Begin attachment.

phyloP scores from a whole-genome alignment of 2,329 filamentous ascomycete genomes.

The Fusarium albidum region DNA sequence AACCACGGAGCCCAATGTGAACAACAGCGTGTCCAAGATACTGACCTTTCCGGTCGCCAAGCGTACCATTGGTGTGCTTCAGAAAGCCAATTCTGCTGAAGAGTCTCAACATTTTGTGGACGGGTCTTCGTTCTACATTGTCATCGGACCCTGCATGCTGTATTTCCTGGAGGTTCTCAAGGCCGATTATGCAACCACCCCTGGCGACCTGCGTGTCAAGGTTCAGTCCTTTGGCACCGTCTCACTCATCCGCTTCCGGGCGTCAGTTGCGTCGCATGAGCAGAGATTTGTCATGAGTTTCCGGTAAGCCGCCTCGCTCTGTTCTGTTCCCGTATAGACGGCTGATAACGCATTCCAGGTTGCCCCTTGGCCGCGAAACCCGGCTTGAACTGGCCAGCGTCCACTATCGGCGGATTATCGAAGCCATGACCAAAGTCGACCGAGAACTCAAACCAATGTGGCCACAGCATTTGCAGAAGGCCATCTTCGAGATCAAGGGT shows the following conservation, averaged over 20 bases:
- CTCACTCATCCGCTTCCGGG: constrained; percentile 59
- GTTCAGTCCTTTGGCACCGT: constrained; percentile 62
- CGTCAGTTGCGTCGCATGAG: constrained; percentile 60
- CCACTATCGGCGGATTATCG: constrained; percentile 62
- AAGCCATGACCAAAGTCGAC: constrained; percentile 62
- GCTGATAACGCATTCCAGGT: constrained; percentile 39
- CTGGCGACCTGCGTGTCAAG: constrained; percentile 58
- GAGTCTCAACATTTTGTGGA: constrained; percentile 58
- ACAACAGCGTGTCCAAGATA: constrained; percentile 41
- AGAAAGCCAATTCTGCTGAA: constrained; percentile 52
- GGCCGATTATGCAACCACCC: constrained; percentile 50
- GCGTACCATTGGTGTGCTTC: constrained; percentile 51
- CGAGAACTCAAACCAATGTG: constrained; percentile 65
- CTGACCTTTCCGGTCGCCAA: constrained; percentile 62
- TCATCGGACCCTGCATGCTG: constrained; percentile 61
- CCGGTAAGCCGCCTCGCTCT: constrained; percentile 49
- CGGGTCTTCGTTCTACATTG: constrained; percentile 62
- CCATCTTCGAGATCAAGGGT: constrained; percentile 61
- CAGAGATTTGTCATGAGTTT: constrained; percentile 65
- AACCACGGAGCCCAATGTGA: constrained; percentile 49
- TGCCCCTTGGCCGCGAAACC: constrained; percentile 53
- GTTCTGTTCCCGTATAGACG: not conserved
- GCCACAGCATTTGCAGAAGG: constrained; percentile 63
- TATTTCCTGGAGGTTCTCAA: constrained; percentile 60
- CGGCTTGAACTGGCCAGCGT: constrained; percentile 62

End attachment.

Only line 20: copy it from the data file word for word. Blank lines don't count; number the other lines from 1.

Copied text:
- CCATCTTCGAGATCAAGGGT: constrained; percentile 61